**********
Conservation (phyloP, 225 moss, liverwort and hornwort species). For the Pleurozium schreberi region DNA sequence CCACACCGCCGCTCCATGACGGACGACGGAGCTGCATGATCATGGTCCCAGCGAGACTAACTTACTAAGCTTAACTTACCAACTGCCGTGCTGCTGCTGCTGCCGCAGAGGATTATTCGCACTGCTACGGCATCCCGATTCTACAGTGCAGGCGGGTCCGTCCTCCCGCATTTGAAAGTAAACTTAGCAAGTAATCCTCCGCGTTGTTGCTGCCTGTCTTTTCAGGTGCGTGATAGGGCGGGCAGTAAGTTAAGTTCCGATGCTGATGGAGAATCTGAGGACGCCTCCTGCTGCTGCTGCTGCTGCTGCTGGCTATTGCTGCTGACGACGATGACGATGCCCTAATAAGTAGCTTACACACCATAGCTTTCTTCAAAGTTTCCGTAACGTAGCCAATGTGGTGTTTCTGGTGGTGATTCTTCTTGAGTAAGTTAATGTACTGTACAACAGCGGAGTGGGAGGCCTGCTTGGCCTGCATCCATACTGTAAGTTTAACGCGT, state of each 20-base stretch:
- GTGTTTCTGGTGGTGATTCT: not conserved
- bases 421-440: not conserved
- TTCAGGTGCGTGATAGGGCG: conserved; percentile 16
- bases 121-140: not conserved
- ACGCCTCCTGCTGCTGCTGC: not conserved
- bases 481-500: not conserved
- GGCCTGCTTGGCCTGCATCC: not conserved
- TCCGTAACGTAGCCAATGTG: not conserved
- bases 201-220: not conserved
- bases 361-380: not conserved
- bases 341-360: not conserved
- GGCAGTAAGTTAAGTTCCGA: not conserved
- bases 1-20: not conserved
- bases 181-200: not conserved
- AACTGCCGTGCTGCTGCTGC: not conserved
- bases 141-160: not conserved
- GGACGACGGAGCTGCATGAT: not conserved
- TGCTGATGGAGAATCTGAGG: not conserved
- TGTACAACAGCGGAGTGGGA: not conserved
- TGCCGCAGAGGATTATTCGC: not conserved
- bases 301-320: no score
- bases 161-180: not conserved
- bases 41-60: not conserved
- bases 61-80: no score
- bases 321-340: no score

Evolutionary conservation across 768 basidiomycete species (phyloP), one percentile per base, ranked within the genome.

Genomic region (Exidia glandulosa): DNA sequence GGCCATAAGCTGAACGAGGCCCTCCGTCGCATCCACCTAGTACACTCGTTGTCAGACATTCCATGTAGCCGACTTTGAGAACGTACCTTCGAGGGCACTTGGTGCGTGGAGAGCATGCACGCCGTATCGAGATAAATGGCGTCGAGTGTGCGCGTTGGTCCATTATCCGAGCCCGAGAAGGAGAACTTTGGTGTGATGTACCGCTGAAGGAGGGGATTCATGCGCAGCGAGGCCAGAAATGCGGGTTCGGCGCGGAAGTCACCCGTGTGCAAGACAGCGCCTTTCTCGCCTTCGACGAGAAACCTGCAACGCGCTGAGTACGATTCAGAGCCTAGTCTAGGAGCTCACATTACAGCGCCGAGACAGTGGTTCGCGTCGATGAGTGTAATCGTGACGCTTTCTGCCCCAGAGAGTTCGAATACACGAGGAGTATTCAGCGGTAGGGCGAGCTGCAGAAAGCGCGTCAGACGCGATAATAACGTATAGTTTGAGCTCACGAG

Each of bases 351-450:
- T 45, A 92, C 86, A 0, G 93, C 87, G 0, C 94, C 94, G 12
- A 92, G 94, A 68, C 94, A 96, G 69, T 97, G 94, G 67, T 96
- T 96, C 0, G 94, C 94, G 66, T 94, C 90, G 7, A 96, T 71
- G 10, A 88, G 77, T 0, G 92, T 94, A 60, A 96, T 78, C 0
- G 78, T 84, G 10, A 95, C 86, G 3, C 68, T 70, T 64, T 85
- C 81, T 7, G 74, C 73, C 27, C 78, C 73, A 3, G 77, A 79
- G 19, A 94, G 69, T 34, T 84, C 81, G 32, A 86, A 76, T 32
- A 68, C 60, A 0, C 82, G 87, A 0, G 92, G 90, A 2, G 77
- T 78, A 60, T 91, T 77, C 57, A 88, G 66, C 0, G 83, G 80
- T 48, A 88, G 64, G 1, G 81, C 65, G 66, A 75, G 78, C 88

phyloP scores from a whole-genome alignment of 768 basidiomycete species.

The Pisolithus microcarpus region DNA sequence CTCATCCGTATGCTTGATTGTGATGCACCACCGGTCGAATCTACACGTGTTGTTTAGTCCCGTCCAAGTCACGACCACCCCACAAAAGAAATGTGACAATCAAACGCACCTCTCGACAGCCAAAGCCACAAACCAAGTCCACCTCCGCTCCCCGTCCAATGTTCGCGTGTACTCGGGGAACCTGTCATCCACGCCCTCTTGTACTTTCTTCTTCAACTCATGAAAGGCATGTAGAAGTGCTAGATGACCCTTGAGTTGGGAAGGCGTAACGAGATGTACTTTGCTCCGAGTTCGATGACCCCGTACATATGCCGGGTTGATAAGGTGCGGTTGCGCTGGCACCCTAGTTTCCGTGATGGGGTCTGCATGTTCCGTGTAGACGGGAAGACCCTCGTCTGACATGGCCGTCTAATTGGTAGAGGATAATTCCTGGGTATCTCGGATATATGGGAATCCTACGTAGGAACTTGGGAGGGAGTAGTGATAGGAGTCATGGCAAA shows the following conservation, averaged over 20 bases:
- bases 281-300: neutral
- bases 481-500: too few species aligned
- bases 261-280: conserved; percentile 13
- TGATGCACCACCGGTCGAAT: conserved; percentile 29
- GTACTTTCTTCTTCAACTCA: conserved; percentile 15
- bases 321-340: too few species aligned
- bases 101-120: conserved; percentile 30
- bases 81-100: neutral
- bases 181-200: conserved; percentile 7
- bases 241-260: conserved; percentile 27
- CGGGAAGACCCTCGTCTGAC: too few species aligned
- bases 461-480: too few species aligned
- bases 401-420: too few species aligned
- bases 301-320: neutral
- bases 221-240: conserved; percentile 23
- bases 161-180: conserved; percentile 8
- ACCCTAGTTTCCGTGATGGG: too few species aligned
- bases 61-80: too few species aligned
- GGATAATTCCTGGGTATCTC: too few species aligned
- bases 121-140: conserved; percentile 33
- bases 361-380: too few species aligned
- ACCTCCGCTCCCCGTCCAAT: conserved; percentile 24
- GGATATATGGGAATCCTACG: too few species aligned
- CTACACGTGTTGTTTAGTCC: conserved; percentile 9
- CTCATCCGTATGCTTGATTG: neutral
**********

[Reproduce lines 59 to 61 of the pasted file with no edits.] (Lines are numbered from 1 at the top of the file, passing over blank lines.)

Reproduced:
- bases 61-80: too few species aligned
- GGATAATTCCTGGGTATCTC: too few species aligned
- bases 121-140: conserved; percentile 33